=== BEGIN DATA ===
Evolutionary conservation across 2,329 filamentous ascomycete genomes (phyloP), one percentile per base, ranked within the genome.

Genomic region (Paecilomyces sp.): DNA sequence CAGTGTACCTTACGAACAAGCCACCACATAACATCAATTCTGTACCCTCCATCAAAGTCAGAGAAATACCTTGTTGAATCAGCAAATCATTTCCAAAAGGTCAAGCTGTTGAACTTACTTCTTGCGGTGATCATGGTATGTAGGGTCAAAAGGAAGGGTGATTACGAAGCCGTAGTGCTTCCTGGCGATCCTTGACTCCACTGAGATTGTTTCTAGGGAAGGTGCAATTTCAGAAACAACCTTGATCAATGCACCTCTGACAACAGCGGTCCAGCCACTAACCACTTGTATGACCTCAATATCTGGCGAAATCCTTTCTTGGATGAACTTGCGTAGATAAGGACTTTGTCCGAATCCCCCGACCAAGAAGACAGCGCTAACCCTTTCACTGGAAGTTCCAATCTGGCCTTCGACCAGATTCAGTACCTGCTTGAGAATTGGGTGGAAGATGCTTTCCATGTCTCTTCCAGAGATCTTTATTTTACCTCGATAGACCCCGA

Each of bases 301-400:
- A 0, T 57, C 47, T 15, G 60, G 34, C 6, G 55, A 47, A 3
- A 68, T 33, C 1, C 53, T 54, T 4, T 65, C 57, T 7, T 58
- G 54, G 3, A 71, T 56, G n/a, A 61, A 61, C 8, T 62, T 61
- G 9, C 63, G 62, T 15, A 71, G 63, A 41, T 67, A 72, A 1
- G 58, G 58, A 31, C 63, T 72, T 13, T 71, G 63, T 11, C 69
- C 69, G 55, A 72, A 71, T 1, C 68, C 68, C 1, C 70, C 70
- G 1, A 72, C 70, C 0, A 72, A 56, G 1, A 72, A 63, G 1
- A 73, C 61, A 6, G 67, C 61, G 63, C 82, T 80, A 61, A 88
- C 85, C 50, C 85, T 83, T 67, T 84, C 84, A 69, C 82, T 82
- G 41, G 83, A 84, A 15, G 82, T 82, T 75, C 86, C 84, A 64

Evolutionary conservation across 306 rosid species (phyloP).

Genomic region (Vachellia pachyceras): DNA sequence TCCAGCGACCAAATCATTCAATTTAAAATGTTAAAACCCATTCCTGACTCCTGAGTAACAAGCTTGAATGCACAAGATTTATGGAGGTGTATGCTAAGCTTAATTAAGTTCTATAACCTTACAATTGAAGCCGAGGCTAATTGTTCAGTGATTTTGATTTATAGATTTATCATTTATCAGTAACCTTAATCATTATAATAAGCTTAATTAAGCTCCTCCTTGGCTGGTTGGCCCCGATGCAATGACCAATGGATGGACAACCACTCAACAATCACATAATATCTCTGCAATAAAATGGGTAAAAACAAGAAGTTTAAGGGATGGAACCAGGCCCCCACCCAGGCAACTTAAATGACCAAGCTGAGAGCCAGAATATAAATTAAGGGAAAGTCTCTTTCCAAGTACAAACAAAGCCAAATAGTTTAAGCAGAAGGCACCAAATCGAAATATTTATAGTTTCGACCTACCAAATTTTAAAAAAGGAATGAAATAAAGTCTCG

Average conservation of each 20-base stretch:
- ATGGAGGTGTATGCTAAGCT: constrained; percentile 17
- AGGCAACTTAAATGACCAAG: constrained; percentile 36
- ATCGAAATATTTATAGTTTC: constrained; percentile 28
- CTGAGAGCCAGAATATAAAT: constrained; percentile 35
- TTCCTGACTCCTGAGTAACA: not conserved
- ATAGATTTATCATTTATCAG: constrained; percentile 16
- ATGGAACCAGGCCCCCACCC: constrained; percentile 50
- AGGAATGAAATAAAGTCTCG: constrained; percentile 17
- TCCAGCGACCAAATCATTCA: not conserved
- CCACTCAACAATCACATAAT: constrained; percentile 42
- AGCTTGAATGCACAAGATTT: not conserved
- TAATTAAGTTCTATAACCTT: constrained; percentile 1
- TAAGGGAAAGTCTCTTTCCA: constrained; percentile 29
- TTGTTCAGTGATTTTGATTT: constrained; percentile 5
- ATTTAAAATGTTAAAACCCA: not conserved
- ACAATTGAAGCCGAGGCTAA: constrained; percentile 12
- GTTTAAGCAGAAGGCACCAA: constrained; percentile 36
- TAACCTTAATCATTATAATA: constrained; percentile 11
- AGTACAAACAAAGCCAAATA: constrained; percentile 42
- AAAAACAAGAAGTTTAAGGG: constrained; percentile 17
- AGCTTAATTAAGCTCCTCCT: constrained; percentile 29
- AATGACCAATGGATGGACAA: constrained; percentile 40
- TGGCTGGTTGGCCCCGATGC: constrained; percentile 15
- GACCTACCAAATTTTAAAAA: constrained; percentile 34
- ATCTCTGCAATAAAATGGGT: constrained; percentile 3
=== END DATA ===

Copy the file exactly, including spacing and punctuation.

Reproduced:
Evolutionary conservation across 2,329 filamentous ascomycete genomes (phyloP), one percentile per base, ranked within the genome.

Genomic region (Paecilomyces sp.): DNA sequence CAGTGTACCTTACGAACAAGCCACCACATAACATCAATTCTGTACCCTCCATCAAAGTCAGAGAAATACCTTGTTGAATCAGCAAATCATTTCCAAAAGGTCAAGCTGTTGAACTTACTTCTTGCGGTGATCATGGTATGTAGGGTCAAAAGGAAGGGTGATTACGAAGCCGTAGTGCTTCCTGGCGATCCTTGACTCCACTGAGATTGTTTCTAGGGAAGGTGCAATTTCAGAAACAACCTTGATCAATGCACCTCTGACAACAGCGGTCCAGCCACTAACCACTTGTATGACCTCAATATCTGGCGAAATCCTTTCTTGGATGAACTTGCGTAGATAAGGACTTTGTCCGAATCCCCCGACCAAGAAGACAGCGCTAACCCTTTCACTGGAAGTTCCAATCTGGCCTTCGACCAGATTCAGTACCTGCTTGAGAATTGGGTGGAAGATGCTTTCCATGTCTCTTCCAGAGATCTTTATTTTACCTCGATAGACCCCGA

Each of bases 301-400:
- A 0, T 57, C 47, T 15, G 60, G 34, C 6, G 55, A 47, A 3
- A 68, T 33, C 1, C 53, T 54, T 4, T 65, C 57, T 7, T 58
- G 54, G 3, A 71, T 56, G n/a, A 61, A 61, C 8, T 62, T 61
- G 9, C 63, G 62, T 15, A 71, G 63, A 41, T 67, A 72, A 1
- G 58, G 58, A 31, C 63, T 72, T 13, T 71, G 63, T 11, C 69
- C 69, G 55, A 72, A 71, T 1, C 68, C 68, C 1, C 70, C 70
- G 1, A 72, C 70, C 0, A 72, A 56, G 1, A 72, A 63, G 1
- A 73, C 61, A 6, G 67, C 61, G 63, C 82, T 80, A 61, A 88
- C 85, C 50, C 85, T 83, T 67, T 84, C 84, A 69, C 82, T 82
- G 41, G 83, A 84, A 15, G 82, T 82, T 75, C 86, C 84, A 64

Evolutionary conservation across 306 rosid species (phyloP).

Genomic region (Vachellia pachyceras): DNA sequence TCCAGCGACCAAATCATTCAATTTAAAATGTTAAAACCCATTCCTGACTCCTGAGTAACAAGCTTGAATGCACAAGATTTATGGAGGTGTATGCTAAGCTTAATTAAGTTCTATAACCTTACAATTGAAGCCGAGGCTAATTGTTCAGTGATTTTGATTTATAGATTTATCATTTATCAGTAACCTTAATCATTATAATAAGCTTAATTAAGCTCCTCCTTGGCTGGTTGGCCCCGATGCAATGACCAATGGATGGACAACCACTCAACAATCACATAATATCTCTGCAATAAAATGGGTAAAAACAAGAAGTTTAAGGGATGGAACCAGGCCCCCACCCAGGCAACTTAAATGACCAAGCTGAGAGCCAGAATATAAATTAAGGGAAAGTCTCTTTCCAAGTACAAACAAAGCCAAATAGTTTAAGCAGAAGGCACCAAATCGAAATATTTATAGTTTCGACCTACCAAATTTTAAAAAAGGAATGAAATAAAGTCTCG

Average conservation of each 20-base stretch:
- ATGGAGGTGTATGCTAAGCT: constrained; percentile 17
- AGGCAACTTAAATGACCAAG: constrained; percentile 36
- ATCGAAATATTTATAGTTTC: constrained; percentile 28
- CTGAGAGCCAGAATATAAAT: constrained; percentile 35
- TTCCTGACTCCTGAGTAACA: not conserved
- ATAGATTTATCATTTATCAG: constrained; percentile 16
- ATGGAACCAGGCCCCCACCC: constrained; percentile 50
- AGGAATGAAATAAAGTCTCG: constrained; percentile 17
- TCCAGCGACCAAATCATTCA: not conserved
- CCACTCAACAATCACATAAT: constrained; percentile 42
- AGCTTGAATGCACAAGATTT: not conserved
- TAATTAAGTTCTATAACCTT: constrained; percentile 1
- TAAGGGAAAGTCTCTTTCCA: constrained; percentile 29
- TTGTTCAGTGATTTTGATTT: constrained; percentile 5
- ATTTAAAATGTTAAAACCCA: not conserved
- ACAATTGAAGCCGAGGCTAA: constrained; percentile 12
- GTTTAAGCAGAAGGCACCAA: constrained; percentile 36
- TAACCTTAATCATTATAATA: constrained; percentile 11
- AGTACAAACAAAGCCAAATA: constrained; percentile 42
- AAAAACAAGAAGTTTAAGGG: constrained; percentile 17
- AGCTTAATTAAGCTCCTCCT: constrained; percentile 29
- AATGACCAATGGATGGACAA: constrained; percentile 40
- TGGCTGGTTGGCCCCGATGC: constrained; percentile 15
- GACCTACCAAATTTTAAAAA: constrained; percentile 34
- ATCTCTGCAATAAAATGGGT: constrained; percentile 3